An unflappable person has the patience of Job, as the saying goes. And for many who are familiar with the Old Testament book, Job’s patience seems to be on full display. After all, most remember that Job’s life appears to be the subject of some form of wager between God and Satan. But, by looking at the book that way we might conclude that Job really didn’t deserve all that happened to him. We might, secretly, do exactly what Job did NOT do.
I went back to this book after reading Thomas Boston’s The Crook In the Lot. You can get it on your Kindle here for .99. That book deals with the presence of adverse circumstances in everyone’s life, and the desire to have them lifted.
No spoiler warnings should really be necessary, here. God inflicts us with “thorns in the flesh.” Though the Apostle called it a “messenger of Satan,” it came from God’s hand. Job suffered under God’s hand, as well.
Right now, some readers will be thinking of the abundant life, the blessings that are waiting, etc. that false prophets declare with passion. God wants us to be living exceptionally, doesn’t He?
We’ll come back to that. For now, I’d like to discuss Job.
Job’s name means one who is persecuted, hated and counted as an enemy. (see Matthew Henry’s commentary, as well as Albert Barnes).
Job was described as perfect, upright, fearing God and turning from evil. He was said to be the only one in all the earth (Job 1:8).
Job is depicted as being an intercessor for his children, continually (Job 1:5).
The adversary, Satan, charges that Job was like this only because God had never let him be afflicted, and had blessed him with family, wealth and honor. We should remember that Satan cannot know a man’s heart. Only God knows the heart of man (we don’t even know it ourselves, fully) (Jer. 17:9-10). Thus, Satan is accusing the perfect man, God’s righteous one, of being ready to turn and blaspheme God.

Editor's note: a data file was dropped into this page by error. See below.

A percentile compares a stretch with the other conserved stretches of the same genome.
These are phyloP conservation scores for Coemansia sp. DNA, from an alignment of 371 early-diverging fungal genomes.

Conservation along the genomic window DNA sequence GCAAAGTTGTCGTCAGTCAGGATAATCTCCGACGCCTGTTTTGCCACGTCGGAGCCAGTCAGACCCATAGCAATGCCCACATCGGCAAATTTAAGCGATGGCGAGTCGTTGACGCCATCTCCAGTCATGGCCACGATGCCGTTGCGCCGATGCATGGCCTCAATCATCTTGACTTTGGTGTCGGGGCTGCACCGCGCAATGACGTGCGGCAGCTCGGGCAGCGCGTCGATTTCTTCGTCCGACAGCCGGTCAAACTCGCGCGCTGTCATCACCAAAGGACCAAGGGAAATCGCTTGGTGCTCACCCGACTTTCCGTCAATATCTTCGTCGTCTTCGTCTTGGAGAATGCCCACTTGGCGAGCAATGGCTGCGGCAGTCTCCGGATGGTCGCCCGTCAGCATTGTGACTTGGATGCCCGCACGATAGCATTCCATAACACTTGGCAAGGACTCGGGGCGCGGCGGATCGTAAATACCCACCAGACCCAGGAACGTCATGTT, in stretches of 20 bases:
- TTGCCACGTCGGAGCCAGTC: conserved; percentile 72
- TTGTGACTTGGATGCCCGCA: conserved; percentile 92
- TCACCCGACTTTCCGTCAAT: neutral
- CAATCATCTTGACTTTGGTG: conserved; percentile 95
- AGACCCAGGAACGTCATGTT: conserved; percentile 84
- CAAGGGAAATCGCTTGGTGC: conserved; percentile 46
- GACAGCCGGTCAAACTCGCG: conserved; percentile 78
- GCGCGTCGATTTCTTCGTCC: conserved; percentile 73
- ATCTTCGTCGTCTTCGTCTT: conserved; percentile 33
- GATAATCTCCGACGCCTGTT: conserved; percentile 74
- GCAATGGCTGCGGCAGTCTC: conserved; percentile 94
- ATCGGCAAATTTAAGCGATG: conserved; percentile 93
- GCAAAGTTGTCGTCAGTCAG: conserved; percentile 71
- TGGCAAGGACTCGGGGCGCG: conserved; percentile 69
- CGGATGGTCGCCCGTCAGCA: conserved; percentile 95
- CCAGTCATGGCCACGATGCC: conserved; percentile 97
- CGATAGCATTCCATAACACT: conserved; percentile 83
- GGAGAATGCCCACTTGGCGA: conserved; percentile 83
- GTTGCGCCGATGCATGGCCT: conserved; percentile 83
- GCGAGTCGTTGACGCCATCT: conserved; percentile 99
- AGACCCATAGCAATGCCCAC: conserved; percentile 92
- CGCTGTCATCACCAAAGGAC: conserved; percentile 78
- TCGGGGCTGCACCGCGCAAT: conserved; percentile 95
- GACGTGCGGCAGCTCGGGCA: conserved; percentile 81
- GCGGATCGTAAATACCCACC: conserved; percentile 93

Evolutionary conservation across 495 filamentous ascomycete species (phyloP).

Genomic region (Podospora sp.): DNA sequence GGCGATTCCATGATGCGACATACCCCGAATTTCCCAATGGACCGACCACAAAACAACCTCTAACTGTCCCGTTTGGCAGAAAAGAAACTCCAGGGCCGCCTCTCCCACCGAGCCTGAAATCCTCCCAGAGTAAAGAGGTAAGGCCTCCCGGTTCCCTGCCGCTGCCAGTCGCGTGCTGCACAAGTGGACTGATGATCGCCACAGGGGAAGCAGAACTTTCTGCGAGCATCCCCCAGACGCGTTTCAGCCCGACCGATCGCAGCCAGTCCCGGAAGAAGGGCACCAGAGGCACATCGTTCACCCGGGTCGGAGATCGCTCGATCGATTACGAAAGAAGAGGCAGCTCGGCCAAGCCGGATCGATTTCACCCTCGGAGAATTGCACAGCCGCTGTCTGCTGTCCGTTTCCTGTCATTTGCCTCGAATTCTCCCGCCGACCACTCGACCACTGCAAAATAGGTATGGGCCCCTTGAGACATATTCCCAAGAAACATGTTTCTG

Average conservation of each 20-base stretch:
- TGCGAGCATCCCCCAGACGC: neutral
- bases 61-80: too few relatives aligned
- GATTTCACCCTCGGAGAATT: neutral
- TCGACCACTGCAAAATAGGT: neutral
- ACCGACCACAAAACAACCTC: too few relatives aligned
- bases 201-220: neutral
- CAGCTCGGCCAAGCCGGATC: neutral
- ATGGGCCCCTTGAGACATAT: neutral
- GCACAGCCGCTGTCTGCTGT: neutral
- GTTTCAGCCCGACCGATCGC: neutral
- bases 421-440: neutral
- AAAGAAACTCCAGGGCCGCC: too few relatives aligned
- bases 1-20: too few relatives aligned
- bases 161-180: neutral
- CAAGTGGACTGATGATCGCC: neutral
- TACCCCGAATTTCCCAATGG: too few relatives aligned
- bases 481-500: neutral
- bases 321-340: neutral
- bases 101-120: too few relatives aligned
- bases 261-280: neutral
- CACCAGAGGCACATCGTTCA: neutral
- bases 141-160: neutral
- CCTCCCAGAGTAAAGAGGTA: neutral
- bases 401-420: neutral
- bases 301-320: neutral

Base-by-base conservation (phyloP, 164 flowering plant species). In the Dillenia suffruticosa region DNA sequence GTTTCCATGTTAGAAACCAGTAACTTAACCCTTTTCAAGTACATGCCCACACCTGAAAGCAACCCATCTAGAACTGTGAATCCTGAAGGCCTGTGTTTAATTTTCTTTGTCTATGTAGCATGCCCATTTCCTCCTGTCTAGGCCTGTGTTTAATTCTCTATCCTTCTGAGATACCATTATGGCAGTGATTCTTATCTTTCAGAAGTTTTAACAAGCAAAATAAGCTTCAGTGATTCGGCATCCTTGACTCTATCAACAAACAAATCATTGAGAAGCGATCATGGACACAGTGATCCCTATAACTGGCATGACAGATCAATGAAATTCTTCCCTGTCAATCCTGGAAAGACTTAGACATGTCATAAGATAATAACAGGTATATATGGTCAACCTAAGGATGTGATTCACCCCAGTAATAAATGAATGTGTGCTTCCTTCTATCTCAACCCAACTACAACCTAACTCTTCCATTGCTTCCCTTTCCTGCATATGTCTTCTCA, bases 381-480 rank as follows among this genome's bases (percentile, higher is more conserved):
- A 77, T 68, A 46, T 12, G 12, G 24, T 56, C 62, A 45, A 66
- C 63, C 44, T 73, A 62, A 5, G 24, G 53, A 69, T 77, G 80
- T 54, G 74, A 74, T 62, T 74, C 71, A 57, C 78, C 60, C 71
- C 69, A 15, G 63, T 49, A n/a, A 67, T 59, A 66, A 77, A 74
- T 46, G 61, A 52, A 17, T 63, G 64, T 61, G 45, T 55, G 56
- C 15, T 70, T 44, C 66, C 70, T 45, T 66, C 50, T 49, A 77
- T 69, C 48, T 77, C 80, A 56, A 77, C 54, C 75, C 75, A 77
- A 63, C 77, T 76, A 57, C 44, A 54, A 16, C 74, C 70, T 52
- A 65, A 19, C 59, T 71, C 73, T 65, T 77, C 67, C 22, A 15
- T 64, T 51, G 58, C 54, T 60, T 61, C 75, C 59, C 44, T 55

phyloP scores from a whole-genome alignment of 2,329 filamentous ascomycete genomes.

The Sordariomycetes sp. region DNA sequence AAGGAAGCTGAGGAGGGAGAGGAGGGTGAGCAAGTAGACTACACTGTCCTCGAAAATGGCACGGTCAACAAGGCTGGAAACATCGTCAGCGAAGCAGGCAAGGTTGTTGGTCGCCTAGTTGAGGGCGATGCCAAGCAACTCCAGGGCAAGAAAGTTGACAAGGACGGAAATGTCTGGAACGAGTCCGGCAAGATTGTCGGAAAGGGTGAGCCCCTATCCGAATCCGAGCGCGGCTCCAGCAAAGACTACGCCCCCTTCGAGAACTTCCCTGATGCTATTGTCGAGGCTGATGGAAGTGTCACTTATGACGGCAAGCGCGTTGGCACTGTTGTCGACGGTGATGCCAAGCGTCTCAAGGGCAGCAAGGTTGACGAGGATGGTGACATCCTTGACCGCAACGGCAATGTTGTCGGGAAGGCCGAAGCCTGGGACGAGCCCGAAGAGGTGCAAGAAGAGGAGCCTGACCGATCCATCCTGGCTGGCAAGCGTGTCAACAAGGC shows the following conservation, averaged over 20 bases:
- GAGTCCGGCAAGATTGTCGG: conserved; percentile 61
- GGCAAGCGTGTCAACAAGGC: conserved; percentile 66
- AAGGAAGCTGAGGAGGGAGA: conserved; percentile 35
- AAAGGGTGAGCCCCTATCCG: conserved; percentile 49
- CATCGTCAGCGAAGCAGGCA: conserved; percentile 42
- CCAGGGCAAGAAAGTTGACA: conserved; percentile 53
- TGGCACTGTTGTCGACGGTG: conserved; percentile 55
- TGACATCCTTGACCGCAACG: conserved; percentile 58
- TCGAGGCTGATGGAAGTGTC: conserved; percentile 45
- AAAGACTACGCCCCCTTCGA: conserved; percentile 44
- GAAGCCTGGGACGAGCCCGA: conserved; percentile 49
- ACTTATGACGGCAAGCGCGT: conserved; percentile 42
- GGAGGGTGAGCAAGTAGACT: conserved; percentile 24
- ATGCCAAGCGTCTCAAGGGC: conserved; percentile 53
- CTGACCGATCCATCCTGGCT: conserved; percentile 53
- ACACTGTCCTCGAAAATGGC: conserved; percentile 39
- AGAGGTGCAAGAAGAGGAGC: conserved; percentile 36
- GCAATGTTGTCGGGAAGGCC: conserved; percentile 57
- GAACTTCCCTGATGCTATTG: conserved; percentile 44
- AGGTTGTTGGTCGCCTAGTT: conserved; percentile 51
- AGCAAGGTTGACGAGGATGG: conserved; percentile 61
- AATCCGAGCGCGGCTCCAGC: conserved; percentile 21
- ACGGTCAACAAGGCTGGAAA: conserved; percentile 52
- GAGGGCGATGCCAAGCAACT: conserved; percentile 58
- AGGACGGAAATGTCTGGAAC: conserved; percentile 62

The implication of the opening chapter is that Satan has roamed the world and might be claiming victory over God. He might be claiming that there are no righteous men on the earth (similar to when God destroyed the world in the Flood during the time of Noah).
Job lived in Uz, a land not too far from Ur where Abraham lived (they were contemporaries). It is possible this event took place around the time of Abram’s first call from Ur. Thus, we cannot say that Job is the only one who was faithful to God (unless we say that Abram was still not there, so Job was the only representative).
More importantly, the description of Job, the meaning of his name and the events that follow strongly point (as do other characters in the Old Testament) to Christ. Jesus was perfect, upright, fearing God and turning from evil in the perfect sense. Jesus came to earth and became the enemy of all and suffered persecution. Jesus makes intercession constantly for his children before the Father.
Unlike Isaac, who was taken up the mountain, bearing his load of wood, then willingly laying down beneath the knife of his father, Jesus was not spared by a substitute. Unlike Job, God did not set the limit for Jesus at sparing His life.
Taking Job as a type of Christ, we can learn more about being identified with Christ. After all, Peter says that we are to be identified with Christ in our sufferings (1Peter 4:12-13) an count it a joy.
What were Christ’s sufferings? He was shunned by the religious establishment, called a blasphemer, accused of working with Satan, hated for his good deeds, thought to be crazy by his family and friends … the list goes on. Most notably, He was falsely accused, tried and convicted, beaten, then crucified.
Job is a picture of this as he goes from his mansions with wealth, to being a poor, miserable man, unrecognizable due to the boils on his flesh (hint: Jesus was nearly unrecognizable after his beating and whipping).
How does all this help in how we see God in the trials and identify with Christ? Are we supposed put on a smile and tweet hashtag blessed? Just put on a happy face, grin and bear it with “the patience of Job?”
I don’t think so. Jesus was called a man of sorrows and acquainted with grief (Is.53:3). Job, we read tore his clothes, shaved his head and fell to the ground after his wealth was taken and his children were dead. He visibly mourned for the tragedy he suffered.
Jesus mourned for the condition of humanity in the grip of sin.
We are within the bounds of God’s Word to mourn for the trials of life. While Peter tells us not to be surprised by the trials, and to “count it all joy” it does not mean we are thrilled when we lose a child, or suffer some painful illness. It means we understand that it is from God’s hand, and He intends it for a good that we may not understand in this life.